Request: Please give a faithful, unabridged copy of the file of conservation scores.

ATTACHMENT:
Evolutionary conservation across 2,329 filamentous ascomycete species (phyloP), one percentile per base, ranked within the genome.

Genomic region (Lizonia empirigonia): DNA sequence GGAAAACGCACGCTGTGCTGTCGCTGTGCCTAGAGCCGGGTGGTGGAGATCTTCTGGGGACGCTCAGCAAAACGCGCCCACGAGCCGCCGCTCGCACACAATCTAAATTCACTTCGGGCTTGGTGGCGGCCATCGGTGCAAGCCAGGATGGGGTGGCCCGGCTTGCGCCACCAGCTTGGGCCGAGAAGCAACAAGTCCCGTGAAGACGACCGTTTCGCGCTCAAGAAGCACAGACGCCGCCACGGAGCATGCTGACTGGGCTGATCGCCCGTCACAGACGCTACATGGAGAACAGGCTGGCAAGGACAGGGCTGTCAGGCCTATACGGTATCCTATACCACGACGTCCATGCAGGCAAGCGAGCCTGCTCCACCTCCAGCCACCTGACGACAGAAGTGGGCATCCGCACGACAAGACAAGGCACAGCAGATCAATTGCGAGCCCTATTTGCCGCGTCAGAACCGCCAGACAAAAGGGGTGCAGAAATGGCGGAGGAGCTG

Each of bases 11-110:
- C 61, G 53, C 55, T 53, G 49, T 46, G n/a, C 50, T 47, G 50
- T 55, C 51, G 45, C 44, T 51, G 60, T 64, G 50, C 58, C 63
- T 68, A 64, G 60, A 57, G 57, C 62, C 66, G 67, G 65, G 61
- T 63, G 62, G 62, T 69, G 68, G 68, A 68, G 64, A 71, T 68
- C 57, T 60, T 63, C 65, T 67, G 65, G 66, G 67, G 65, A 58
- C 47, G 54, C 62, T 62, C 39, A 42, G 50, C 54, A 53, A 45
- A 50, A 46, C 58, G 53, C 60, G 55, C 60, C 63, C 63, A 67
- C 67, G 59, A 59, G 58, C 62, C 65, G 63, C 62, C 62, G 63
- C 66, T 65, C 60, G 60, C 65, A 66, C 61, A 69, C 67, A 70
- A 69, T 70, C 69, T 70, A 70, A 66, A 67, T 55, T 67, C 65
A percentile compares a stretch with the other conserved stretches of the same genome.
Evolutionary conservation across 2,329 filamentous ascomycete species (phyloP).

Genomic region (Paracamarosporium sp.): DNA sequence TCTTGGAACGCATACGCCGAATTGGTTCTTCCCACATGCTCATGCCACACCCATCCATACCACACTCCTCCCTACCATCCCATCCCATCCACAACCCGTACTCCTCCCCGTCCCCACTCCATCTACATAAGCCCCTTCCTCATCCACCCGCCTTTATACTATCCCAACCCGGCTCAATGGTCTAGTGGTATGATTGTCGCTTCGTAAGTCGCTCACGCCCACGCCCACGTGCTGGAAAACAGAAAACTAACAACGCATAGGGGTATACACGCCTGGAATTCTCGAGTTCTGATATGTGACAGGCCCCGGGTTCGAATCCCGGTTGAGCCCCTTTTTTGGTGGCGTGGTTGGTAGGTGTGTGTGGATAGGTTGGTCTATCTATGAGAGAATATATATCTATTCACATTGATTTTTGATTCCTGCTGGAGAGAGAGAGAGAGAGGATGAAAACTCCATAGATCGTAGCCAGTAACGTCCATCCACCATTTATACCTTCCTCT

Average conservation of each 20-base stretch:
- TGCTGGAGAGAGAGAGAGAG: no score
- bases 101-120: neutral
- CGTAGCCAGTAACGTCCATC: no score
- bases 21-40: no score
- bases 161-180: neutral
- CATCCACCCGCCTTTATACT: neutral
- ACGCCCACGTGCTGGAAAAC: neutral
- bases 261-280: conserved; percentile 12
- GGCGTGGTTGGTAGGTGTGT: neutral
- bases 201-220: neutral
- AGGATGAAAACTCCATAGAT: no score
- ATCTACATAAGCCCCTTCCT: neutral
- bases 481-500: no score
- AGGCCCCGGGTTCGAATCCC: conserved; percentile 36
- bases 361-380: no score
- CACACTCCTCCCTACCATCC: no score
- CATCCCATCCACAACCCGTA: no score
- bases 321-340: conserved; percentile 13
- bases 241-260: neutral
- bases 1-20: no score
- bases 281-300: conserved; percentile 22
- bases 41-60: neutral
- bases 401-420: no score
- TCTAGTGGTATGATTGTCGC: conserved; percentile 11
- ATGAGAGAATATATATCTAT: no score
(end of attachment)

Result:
Evolutionary conservation across 2,329 filamentous ascomycete species (phyloP), one percentile per base, ranked within the genome.

Genomic region (Lizonia empirigonia): DNA sequence GGAAAACGCACGCTGTGCTGTCGCTGTGCCTAGAGCCGGGTGGTGGAGATCTTCTGGGGACGCTCAGCAAAACGCGCCCACGAGCCGCCGCTCGCACACAATCTAAATTCACTTCGGGCTTGGTGGCGGCCATCGGTGCAAGCCAGGATGGGGTGGCCCGGCTTGCGCCACCAGCTTGGGCCGAGAAGCAACAAGTCCCGTGAAGACGACCGTTTCGCGCTCAAGAAGCACAGACGCCGCCACGGAGCATGCTGACTGGGCTGATCGCCCGTCACAGACGCTACATGGAGAACAGGCTGGCAAGGACAGGGCTGTCAGGCCTATACGGTATCCTATACCACGACGTCCATGCAGGCAAGCGAGCCTGCTCCACCTCCAGCCACCTGACGACAGAAGTGGGCATCCGCACGACAAGACAAGGCACAGCAGATCAATTGCGAGCCCTATTTGCCGCGTCAGAACCGCCAGACAAAAGGGGTGCAGAAATGGCGGAGGAGCTG

Each of bases 11-110:
- C 61, G 53, C 55, T 53, G 49, T 46, G n/a, C 50, T 47, G 50
- T 55, C 51, G 45, C 44, T 51, G 60, T 64, G 50, C 58, C 63
- T 68, A 64, G 60, A 57, G 57, C 62, C 66, G 67, G 65, G 61
- T 63, G 62, G 62, T 69, G 68, G 68, A 68, G 64, A 71, T 68
- C 57, T 60, T 63, C 65, T 67, G 65, G 66, G 67, G 65, A 58
- C 47, G 54, C 62, T 62, C 39, A 42, G 50, C 54, A 53, A 45
- A 50, A 46, C 58, G 53, C 60, G 55, C 60, C 63, C 63, A 67
- C 67, G 59, A 59, G 58, C 62, C 65, G 63, C 62, C 62, G 63
- C 66, T 65, C 60, G 60, C 65, A 66, C 61, A 69, C 67, A 70
- A 69, T 70, C 69, T 70, A 70, A 66, A 67, T 55, T 67, C 65
A percentile compares a stretch with the other conserved stretches of the same genome.
Evolutionary conservation across 2,329 filamentous ascomycete species (phyloP).

Genomic region (Paracamarosporium sp.): DNA sequence TCTTGGAACGCATACGCCGAATTGGTTCTTCCCACATGCTCATGCCACACCCATCCATACCACACTCCTCCCTACCATCCCATCCCATCCACAACCCGTACTCCTCCCCGTCCCCACTCCATCTACATAAGCCCCTTCCTCATCCACCCGCCTTTATACTATCCCAACCCGGCTCAATGGTCTAGTGGTATGATTGTCGCTTCGTAAGTCGCTCACGCCCACGCCCACGTGCTGGAAAACAGAAAACTAACAACGCATAGGGGTATACACGCCTGGAATTCTCGAGTTCTGATATGTGACAGGCCCCGGGTTCGAATCCCGGTTGAGCCCCTTTTTTGGTGGCGTGGTTGGTAGGTGTGTGTGGATAGGTTGGTCTATCTATGAGAGAATATATATCTATTCACATTGATTTTTGATTCCTGCTGGAGAGAGAGAGAGAGAGGATGAAAACTCCATAGATCGTAGCCAGTAACGTCCATCCACCATTTATACCTTCCTCT

Average conservation of each 20-base stretch:
- TGCTGGAGAGAGAGAGAGAG: no score
- bases 101-120: neutral
- CGTAGCCAGTAACGTCCATC: no score
- bases 21-40: no score
- bases 161-180: neutral
- CATCCACCCGCCTTTATACT: neutral
- ACGCCCACGTGCTGGAAAAC: neutral
- bases 261-280: conserved; percentile 12
- GGCGTGGTTGGTAGGTGTGT: neutral
- bases 201-220: neutral
- AGGATGAAAACTCCATAGAT: no score
- ATCTACATAAGCCCCTTCCT: neutral
- bases 481-500: no score
- AGGCCCCGGGTTCGAATCCC: conserved; percentile 36
- bases 361-380: no score
- CACACTCCTCCCTACCATCC: no score
- CATCCCATCCACAACCCGTA: no score
- bases 321-340: conserved; percentile 13
- bases 241-260: neutral
- bases 1-20: no score
- bases 281-300: conserved; percentile 22
- bases 41-60: neutral
- bases 401-420: no score
- TCTAGTGGTATGATTGTCGC: conserved; percentile 11
- ATGAGAGAATATATATCTAT: no score